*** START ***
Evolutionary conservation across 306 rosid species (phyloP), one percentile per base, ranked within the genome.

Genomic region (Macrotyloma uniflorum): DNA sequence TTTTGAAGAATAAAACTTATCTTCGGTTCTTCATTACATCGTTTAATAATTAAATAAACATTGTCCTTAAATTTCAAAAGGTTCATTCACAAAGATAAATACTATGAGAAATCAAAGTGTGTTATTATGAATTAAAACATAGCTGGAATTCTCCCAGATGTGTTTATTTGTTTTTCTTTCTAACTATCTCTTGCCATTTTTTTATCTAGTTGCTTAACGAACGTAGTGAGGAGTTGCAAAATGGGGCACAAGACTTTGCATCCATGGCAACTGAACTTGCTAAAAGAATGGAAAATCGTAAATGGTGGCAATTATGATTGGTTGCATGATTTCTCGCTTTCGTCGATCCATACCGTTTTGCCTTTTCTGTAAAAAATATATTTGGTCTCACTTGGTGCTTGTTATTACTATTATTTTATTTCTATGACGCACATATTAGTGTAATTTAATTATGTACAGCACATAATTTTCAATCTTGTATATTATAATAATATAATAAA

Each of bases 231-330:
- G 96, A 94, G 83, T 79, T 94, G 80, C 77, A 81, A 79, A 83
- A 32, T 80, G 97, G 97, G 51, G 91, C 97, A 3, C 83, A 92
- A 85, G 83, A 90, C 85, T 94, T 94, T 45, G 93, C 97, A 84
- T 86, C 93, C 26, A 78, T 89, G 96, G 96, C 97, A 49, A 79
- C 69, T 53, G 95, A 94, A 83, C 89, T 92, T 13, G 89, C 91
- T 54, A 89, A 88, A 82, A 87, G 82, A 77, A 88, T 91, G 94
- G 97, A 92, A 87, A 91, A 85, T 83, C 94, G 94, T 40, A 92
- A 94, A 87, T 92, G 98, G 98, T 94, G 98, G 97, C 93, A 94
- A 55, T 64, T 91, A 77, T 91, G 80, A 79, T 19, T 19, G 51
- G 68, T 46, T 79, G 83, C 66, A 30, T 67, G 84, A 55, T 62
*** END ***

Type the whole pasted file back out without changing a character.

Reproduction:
Evolutionary conservation across 306 rosid species (phyloP), one percentile per base, ranked within the genome.

Genomic region (Macrotyloma uniflorum): DNA sequence TTTTGAAGAATAAAACTTATCTTCGGTTCTTCATTACATCGTTTAATAATTAAATAAACATTGTCCTTAAATTTCAAAAGGTTCATTCACAAAGATAAATACTATGAGAAATCAAAGTGTGTTATTATGAATTAAAACATAGCTGGAATTCTCCCAGATGTGTTTATTTGTTTTTCTTTCTAACTATCTCTTGCCATTTTTTTATCTAGTTGCTTAACGAACGTAGTGAGGAGTTGCAAAATGGGGCACAAGACTTTGCATCCATGGCAACTGAACTTGCTAAAAGAATGGAAAATCGTAAATGGTGGCAATTATGATTGGTTGCATGATTTCTCGCTTTCGTCGATCCATACCGTTTTGCCTTTTCTGTAAAAAATATATTTGGTCTCACTTGGTGCTTGTTATTACTATTATTTTATTTCTATGACGCACATATTAGTGTAATTTAATTATGTACAGCACATAATTTTCAATCTTGTATATTATAATAATATAATAAA

Each of bases 231-330:
- G 96, A 94, G 83, T 79, T 94, G 80, C 77, A 81, A 79, A 83
- A 32, T 80, G 97, G 97, G 51, G 91, C 97, A 3, C 83, A 92
- A 85, G 83, A 90, C 85, T 94, T 94, T 45, G 93, C 97, A 84
- T 86, C 93, C 26, A 78, T 89, G 96, G 96, C 97, A 49, A 79
- C 69, T 53, G 95, A 94, A 83, C 89, T 92, T 13, G 89, C 91
- T 54, A 89, A 88, A 82, A 87, G 82, A 77, A 88, T 91, G 94
- G 97, A 92, A 87, A 91, A 85, T 83, C 94, G 94, T 40, A 92
- A 94, A 87, T 92, G 98, G 98, T 94, G 98, G 97, C 93, A 94
- A 55, T 64, T 91, A 77, T 91, G 80, A 79, T 19, T 19, G 51
- G 68, T 46, T 79, G 83, C 66, A 30, T 67, G 84, A 55, T 62